Oscar Wilde's novel, "The Picture of Dorian Gray", presented many themes. One such theme is the idea of doubleness. Oscar Wilde used this as a technique to link his characters and ideas. While doubleness is shown in many aspects of the novel, the most obvious and most important presence of it is the parallel between the main character, Dorian, and his self-portrait. This bond between Dorian and his picture is crucial to the understanding of the novel. Dorian and the picture are in a sense one character acting as two.
When Basil paints the portrait of Dorian Gray, Dorian becomes angry and curses the picture. The idea of the picture being able to remain youthful and beautiful for all of time, while Dorian must endure all the signs of aging is too much for him to bare. In jealousy and anger Dorian wishes that it be the portrait that bare the signs of aging and sin and he be the one that retains his beauty forever. Dorian says, "Oh, if it were only the other way! If the picture could change, and I could be always what I am now! Why did you paint it? It will mock me some day - mock me horribly!" (22) This is the turning point of the novel as Dorian's wish is granted. The picture has now taken on the role of Dorian's soul and conscience. This is where the idea of doubleness exists. The picture has become Dorian, and Dorian himself is nothing more then a body and pretty face. Holding all of Dorian's secrets and thoughts it is his true soul, his true person. The barrier between life and art was crossed.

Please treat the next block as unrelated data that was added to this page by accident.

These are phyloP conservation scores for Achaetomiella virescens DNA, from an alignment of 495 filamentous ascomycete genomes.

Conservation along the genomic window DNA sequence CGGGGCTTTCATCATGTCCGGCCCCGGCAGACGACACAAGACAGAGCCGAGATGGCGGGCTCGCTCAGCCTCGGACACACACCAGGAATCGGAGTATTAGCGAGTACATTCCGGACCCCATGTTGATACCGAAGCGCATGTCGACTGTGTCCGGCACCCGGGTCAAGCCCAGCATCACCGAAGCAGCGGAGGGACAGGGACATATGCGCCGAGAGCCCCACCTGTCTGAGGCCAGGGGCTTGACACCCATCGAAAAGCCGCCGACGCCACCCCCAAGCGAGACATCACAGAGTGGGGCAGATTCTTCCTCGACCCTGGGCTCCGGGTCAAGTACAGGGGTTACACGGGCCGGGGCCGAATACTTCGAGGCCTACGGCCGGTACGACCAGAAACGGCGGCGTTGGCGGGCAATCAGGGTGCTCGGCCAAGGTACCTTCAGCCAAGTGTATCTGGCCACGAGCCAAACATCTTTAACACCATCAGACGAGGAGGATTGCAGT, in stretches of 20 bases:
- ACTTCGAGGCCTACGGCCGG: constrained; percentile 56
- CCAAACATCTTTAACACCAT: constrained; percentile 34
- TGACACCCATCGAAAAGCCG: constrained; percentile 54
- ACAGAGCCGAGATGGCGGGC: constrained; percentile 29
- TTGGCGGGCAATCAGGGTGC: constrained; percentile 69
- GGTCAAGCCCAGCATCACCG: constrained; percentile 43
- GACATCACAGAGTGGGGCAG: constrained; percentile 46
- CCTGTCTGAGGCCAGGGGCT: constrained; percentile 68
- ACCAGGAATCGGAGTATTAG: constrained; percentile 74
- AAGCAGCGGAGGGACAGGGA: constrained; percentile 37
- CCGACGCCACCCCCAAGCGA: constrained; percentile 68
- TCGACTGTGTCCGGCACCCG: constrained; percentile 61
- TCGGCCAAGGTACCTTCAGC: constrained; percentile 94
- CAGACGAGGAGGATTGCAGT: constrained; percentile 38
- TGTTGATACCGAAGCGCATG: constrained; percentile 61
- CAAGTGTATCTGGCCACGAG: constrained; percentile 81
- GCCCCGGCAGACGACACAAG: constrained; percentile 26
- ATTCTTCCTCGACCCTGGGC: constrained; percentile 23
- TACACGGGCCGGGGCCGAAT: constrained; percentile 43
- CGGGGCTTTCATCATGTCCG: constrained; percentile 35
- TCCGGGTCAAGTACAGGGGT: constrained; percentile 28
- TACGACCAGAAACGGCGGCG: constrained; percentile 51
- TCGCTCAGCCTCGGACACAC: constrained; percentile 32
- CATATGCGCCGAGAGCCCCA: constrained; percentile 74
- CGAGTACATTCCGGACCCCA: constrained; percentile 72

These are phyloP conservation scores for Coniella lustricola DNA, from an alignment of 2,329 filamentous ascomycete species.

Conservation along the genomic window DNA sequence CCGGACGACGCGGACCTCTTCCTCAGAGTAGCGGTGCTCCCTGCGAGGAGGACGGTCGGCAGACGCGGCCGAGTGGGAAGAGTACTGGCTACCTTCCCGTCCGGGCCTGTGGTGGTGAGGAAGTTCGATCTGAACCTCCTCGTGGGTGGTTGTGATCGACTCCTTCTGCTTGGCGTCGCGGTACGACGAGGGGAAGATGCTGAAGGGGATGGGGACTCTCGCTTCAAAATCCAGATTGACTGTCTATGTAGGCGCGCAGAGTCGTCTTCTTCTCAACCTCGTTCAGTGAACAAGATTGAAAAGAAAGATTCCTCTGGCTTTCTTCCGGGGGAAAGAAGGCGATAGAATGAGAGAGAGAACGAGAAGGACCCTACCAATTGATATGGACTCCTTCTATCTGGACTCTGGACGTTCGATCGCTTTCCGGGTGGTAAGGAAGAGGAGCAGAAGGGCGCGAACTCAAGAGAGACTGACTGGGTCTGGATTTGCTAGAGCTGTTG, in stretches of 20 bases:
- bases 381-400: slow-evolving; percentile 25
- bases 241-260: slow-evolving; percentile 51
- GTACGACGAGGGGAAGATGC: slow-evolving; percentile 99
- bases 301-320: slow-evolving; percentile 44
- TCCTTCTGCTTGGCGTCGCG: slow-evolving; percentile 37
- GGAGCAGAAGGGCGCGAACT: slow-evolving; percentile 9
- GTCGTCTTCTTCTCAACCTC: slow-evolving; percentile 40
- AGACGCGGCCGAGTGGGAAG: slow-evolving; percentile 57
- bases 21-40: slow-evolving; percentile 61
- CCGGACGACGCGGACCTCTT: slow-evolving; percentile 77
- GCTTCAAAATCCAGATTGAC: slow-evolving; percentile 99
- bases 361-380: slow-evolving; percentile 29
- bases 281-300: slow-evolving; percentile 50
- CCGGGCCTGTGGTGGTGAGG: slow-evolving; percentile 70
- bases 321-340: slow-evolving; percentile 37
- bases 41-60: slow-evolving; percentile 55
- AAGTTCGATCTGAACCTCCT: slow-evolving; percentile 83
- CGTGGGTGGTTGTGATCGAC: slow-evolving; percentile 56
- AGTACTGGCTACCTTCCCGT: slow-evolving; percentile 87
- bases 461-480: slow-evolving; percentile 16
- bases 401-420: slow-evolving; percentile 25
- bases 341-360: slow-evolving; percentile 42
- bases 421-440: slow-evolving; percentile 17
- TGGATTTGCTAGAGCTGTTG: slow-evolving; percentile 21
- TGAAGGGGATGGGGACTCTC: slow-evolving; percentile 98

Dorian was very distraught when he discovered the power the picture gained. After leaving Sibyl broken hearted...
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...hole. Destroying it, he deprives himself of hope of recovery of his soul, as the painting was the only way he could have possibly regarded himself as a complete person possessing both body and soul.
All in all, Wilde's use of this parallel between Dorian and the picture was perhaps the most important aspect of this novel. It let the reader watch Dorian's life proceed and made us privy to all his secrets. Wilde used it to both act as a warning, and give us insight into his own issues and life. Without this theme of doubleness, the novel would lose its substance. It is this supernatural aspect that initially draws the reader from a somewhat boring tale, into one of magic and amusement; good and evil. It lays the foundation for a very interesting story.
Wilde, Oscar. The Picture of Dorian Gray. Oxford: Oxford UP, 2008
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